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3 Ways to Reduce Memory Loss and Slow Down Brain Aging

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Sure, you know that stress can temporarily shortcircuit your memory (say, forgetting your PIN at the grocery store with a line of shoppers behind you), but a new Mayo Clinic study reveals that chronic stress in middle age can cause lasting memory impairment in women — but not men. Study author Cynthia Munro, PhD, explains that chronically elevated stress hormones damage the brain’s memory center, regardless of gender. But for women, the stress hormones combined with menopausal hormone flux make stress three times more damaging. “As a result, we become increasingly vulnerable to the negative effects,” she cautions. This may explain why nearly twice as many women over 60 develop Alzheimer’s as men.

While you can’t eliminate stress, you can protect your brain — without adding time-consuming to-do’s to your busy days, assures Munro. How? “Engage in activities that reduce the intensity of your response to stress. That can have a real effect on brain function as we age.”

Spend time with friends.

Adults with a large, diverse social circle at midlife are better able to withstand stress —even at high levels, according to a recent study at King’s College London. To get the perks, make room in your schedule for your favorite pals and forge new friendships by organizing a cookie swap or volunteering for the holiday toy drive at church. 

“Spending time in a positive community of like-minded people is a wonderful way to boost your bliss hormones and reduce stress hormones,” says Daniel Amen, MD, author of The End of Mental Illness ($23.39, Amazon). “People who have close relationships live longer, are physically healthier and have a better memory.” Indeed, researchers at Rush University Medical Center in Chicago found that maintaining an active social life into your 70s and beyond lowers risk of cognitive decline by 70 percent.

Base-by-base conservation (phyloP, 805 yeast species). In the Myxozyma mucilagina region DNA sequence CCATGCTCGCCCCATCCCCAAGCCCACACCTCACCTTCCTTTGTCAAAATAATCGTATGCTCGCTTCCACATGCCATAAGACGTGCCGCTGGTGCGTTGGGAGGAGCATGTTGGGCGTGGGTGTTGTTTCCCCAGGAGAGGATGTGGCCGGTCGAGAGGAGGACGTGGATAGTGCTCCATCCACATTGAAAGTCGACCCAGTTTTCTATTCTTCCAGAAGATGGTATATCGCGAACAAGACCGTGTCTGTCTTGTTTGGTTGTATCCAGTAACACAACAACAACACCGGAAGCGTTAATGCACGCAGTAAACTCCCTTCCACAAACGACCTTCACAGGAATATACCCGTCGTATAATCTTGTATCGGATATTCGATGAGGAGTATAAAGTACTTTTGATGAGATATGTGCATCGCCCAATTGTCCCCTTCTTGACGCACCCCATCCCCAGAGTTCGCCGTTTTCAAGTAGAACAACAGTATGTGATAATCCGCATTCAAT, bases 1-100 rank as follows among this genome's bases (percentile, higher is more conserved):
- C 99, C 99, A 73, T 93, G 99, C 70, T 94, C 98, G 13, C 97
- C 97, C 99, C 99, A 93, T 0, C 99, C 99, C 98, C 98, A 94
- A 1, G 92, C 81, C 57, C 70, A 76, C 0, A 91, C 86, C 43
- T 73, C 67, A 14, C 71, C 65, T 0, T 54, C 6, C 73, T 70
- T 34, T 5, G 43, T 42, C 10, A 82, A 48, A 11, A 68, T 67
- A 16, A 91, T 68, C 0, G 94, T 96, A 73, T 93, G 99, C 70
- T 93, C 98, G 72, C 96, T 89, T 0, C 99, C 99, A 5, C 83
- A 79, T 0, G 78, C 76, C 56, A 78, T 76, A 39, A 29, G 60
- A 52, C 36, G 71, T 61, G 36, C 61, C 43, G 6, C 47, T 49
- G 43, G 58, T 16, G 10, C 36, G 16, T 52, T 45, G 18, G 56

Get creative.

To usher in relaxation, immerse yourself in an artistic activity by taking an ornament-making class or handcrafting holiday cards. In a study at Drexel University in Philadelphia, 75 percent of women who spent time being creative experienced a significant drop in stress hormones. 

“Artistic activities help us feel in control,” says lead study author Girija Kaimal, EdD. “This promotes a sense of safety and well-being, which reduces stress.” Additionally, the mental exercise involved reverses age-related cellular damage, making the brain act younger and improving its stress resilience, according to German researchers. Your brain-protecting Rx: Aim for 15 minutes a day or one hour twice a week.

Enjoy active fun.

Here’s a great reason to take a stroll or throw snowballs with the little ones in your life: Any activity that increases your heart rate reduces chronic stress, reveals research in the journal Psychoneuroendocrinology. “Physical activity creates beneficial changes in the brain, soothing areas that get excited due to stress,” explains study author Eli Puterman, PhD. 

Bonus: The same study found that regular physical activity also slows cellular aging by helping the body flush out old, damaged cells and replace them with healthier new cells. The result? A lower risk of Alzheimer’s and age-related mental decline. Start with at least 10 minutes of physical fun twice a week and work your way up to 30 minutes five times a week.

This story originally appeared in our print magazine.

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